Chetzemoka stays in service during busy summer weekends

by Tim Flanagan on August 20, 2011

JUDITH LAVOIE has the story in the Victoria TIMES COLONIST:

After more than a decade of talks, rubella the water around Race Rocks remains without federal protection. Now a push has begun to persuade Fisheries and Oceans to step back and allow Parks Canada to manage the Salish Sea from Race Rocks to Gabriola Passage.

The Race Rocks Advisory Board, viagra approved a reincarnation of a board which sat between 1999 and 2002, this site was disbanded in March and some members have little faith that DFO can push an agreement to create – and fund – a marine protected area.

Angus Matthews, executive director of Shaw Ocean Discovery Centre in Sidney, who sat on both advisory boards, is fed up with fragmented jurisdictions and the lack of progress. He fears that, if agreement is reached, the proposal could derail when it reaches Ottawa, as happened in 2000.

"Most people are shocked that Race Rocks is not protected," said Matthews, who is about to look for support from the Discovery Centre’s 17,000 members. "The public expects more from government and the ocean needs more. Race Rocks is the porchlight of the Salish Sea."

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Vessel will go to drydock for repairs mid-week

PORT TOWNSEND – The Port Townsend and Whidbey Island communities have been seeing record-breaking numbers of tourists as vacationers take advantage of the last few weekends of summer. To help accommodate another influx of tourists expected this weekend, cialis 40mg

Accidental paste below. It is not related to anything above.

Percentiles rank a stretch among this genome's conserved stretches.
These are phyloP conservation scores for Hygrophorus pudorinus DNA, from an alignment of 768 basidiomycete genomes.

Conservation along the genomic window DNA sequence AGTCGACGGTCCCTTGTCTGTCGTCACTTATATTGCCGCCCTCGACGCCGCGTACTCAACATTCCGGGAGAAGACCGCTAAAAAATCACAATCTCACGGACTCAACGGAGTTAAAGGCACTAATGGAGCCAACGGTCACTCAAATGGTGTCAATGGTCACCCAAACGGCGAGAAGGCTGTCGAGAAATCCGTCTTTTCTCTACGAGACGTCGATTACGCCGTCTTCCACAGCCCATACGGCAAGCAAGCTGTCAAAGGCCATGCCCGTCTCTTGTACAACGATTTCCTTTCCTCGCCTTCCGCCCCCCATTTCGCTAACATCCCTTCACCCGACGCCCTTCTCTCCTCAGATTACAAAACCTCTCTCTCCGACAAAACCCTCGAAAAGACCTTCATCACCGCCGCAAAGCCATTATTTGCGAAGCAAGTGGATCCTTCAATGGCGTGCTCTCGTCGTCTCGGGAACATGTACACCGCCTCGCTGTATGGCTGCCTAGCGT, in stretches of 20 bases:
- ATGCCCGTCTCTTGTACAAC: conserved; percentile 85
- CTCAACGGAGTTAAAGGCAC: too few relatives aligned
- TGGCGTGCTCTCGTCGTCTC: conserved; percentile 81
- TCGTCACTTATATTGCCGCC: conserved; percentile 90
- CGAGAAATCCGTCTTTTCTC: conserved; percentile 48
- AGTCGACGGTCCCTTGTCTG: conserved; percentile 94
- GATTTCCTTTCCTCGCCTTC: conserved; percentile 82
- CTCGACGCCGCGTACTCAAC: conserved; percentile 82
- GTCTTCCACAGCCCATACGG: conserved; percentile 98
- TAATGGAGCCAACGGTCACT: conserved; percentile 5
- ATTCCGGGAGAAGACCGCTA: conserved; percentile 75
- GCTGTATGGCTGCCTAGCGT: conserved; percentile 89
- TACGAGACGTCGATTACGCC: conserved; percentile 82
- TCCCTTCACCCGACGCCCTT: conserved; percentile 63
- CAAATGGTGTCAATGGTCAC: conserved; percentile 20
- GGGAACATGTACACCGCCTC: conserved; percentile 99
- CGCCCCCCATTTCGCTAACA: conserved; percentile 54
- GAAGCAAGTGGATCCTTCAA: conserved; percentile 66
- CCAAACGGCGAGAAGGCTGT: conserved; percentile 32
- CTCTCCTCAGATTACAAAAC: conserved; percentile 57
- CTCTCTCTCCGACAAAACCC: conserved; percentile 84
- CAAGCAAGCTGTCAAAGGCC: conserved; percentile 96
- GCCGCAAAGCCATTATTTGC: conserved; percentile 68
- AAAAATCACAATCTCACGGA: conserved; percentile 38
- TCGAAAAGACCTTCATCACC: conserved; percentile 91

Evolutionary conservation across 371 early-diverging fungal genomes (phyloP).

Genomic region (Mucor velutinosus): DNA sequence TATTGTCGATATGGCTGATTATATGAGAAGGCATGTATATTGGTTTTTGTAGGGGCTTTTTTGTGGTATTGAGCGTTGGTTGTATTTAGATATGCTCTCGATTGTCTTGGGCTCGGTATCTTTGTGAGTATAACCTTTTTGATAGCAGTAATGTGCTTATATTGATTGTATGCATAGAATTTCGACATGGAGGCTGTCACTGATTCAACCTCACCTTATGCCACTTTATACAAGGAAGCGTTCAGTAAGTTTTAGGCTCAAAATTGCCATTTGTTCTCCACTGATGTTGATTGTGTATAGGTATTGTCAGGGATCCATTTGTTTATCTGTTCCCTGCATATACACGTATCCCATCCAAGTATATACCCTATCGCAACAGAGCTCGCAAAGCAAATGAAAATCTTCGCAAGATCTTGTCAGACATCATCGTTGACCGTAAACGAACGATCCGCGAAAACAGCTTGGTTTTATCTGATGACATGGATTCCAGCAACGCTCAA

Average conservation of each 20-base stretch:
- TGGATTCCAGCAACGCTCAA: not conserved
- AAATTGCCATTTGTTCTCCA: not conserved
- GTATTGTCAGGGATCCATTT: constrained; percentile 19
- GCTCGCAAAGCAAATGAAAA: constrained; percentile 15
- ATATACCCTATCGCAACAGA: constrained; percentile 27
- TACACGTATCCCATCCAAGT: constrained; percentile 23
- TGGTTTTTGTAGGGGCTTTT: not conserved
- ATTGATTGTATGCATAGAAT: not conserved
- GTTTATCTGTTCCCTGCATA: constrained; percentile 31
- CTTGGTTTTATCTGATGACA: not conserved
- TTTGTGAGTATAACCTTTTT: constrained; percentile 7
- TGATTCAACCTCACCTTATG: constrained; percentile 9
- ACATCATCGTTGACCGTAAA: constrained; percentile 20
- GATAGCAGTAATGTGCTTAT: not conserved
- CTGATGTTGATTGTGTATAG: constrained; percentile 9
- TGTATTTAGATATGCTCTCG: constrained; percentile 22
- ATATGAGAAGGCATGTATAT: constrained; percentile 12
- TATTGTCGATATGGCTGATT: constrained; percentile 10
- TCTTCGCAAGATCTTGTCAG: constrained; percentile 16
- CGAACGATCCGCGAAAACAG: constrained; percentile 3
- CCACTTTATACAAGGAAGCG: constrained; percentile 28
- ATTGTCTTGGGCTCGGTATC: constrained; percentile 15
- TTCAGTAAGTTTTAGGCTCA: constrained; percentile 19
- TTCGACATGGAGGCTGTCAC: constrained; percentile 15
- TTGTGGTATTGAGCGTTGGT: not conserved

Washington State Ferries (WSF) is scheduling needed repairs to the Chetzemoka for mid-week.

WSF has been running the Chetzemoka after temporary repairs were made to the vessel last week, website
but yesterday a custom-manufactured part arrived from Wisconsin and the vessel has been scheduled for drydock.

“Our goal is to stay at full capacity on this route, Myocarditis
so we are scheduling the repair to the Chetzemoka mid-week to accommodate weekend travelers,” said George Capacci, WSF deputy chief of operations and construction.

Commuters and travelers planning to take the Port Townsend/Coupeville ferry next week should plan ahead for a modified schedule and reduced capacity on the route. WSF will reduce the route to one-boat service Tuesday, Aug. 23, through Thursday, Aug. 25, while shipyard workers permanently repair the Chetzemoka.

The 64-car Salish will provide one-boat, 15-hour-a-day service Tuesday, Aug. 23, through Thursday, Aug. 25 (6:30 a.m. out of Port Townsend to 9:15 p.m. out of Coupeville). The goal is to have the Chetzemoka back in service as the #1 vessel on the Port Townsend/Coupeville route on Friday morning, Aug. 26. WSF strongly recommends that customers make reservations for travel on the route during the three-day period of reduced capacity. Travelers can make reservations online or by calling 511.

On Aug. 9, the Chetzemoka was removed from service for the day due to a leaking keel cooler, a component on the vessel’s hull that cools fresh water from the diesel engines so systems don’t overheat. The U.S. Coast Guard approved a temporary fix and the Chetzemoka returned to service Aug. 10. A replacement keel cooler was manufactured and shipped from Wisconsin, arriving Thursday, Aug. 18. It will take three days (including transit to and from Dakota Creek Industries shipyard in Anacortes) to install the replacement.

View the Port Townsend/Coupeville sailing schedule; only sailings marked with a “1” will be available Tuesday, Aug. 23 through Thursday, Aug. 25.

Hyperlinks in the news release:
Online reservations
Port Townsend/Coupeville sailing schedule

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